The chief executive of Capita will on Wednesday unveil a fresh restructuring of the embattled outsourcer alongside a plan to raise £400m from a string of disposals.
Sky News has learnt that the company, which is responsible for collecting the television licence fee and recruiting Army personnel, will announce alongside annual results that it will slash the number of operating divisions to just three.
The restructuring by Jon Lewis, who has run Capita since 2017, may heighten expectations of hundreds of job cuts in the company's central functions.
Capita employs approximately 55,000 people, the vast majority of whom are based in the UK.
It is one of the government's most important contractors and works across a prominent array of public services, including the administration of London's Congestion Charge.
Sources said that Mr Lewis would announce that Capita will be reorganised under two core divisions called government services and customer management, the latter of which will oversee contracts for blue-chip clients.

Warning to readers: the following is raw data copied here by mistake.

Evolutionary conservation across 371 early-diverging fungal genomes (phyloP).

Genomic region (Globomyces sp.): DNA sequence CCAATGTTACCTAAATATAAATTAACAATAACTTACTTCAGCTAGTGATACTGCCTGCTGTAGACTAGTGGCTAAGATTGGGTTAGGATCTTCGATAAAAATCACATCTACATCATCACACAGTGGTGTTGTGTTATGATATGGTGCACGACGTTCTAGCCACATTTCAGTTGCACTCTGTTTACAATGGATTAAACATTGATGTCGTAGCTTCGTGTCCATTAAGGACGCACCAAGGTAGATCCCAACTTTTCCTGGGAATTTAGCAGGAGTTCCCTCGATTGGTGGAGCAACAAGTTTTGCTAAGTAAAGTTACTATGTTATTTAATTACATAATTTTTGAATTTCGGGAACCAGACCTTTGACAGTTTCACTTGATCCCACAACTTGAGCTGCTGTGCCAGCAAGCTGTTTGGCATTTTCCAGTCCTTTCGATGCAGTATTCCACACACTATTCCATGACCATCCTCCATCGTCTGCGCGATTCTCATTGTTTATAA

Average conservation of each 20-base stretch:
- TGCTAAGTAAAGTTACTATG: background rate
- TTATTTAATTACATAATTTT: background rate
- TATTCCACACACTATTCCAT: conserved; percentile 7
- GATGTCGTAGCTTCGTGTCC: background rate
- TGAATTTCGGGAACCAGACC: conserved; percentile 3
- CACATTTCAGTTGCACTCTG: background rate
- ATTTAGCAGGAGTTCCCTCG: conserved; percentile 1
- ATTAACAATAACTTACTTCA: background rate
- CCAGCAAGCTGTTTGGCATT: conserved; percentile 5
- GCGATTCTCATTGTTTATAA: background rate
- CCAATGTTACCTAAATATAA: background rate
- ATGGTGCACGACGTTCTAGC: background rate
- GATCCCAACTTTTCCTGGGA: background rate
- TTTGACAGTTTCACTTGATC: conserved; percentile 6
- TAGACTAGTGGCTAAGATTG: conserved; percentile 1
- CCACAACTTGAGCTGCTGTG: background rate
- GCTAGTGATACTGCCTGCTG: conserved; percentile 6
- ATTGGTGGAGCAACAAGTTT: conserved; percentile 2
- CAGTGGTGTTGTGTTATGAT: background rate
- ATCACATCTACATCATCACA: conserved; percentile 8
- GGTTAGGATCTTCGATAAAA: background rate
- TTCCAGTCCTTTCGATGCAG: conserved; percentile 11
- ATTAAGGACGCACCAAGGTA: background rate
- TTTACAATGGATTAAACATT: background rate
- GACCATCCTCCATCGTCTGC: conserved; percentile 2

A third division will be responsible for managing the company's non-core businesses, which will largely be held for sale.
These will include Axelos, a joint venture with Cabinet Office in which it holds a 51% stake, which Capita has already confirmed is on the block.
Another business, Fera, a scientific testing joint venture between Capita and the Department for the Environment, Food and Rural Affairs, is also being earmarked for sale, according to sources.
Smaller divisions such as its human resources solutions unit will also be housed within the new non-core division.
One analyst likened Mr Lewis's revised blueprint to a "goodco/badco" structure similar to those used by many of the world's biggest banks in the wake of the 2008 financial crisis.
Insiders indicated that Mr Lewis's latest restructuring, which follows a substantial equity-raise and more recently the £300m sale of its education software business, was "a natural step towards a sustainably profitable company".
However, some institutional shareholders have become increasingly frustrated at the pace of change.
While its shares have recovered to some degree over the last year, it now has a market value of just £778m - barely more than the £700m it raised from a share sale in 2018.
It is forecast by analysts to report a smaller annual loss than the £62m it recorded for 2019.
A Capita spokesman declined to comment on Tuesday.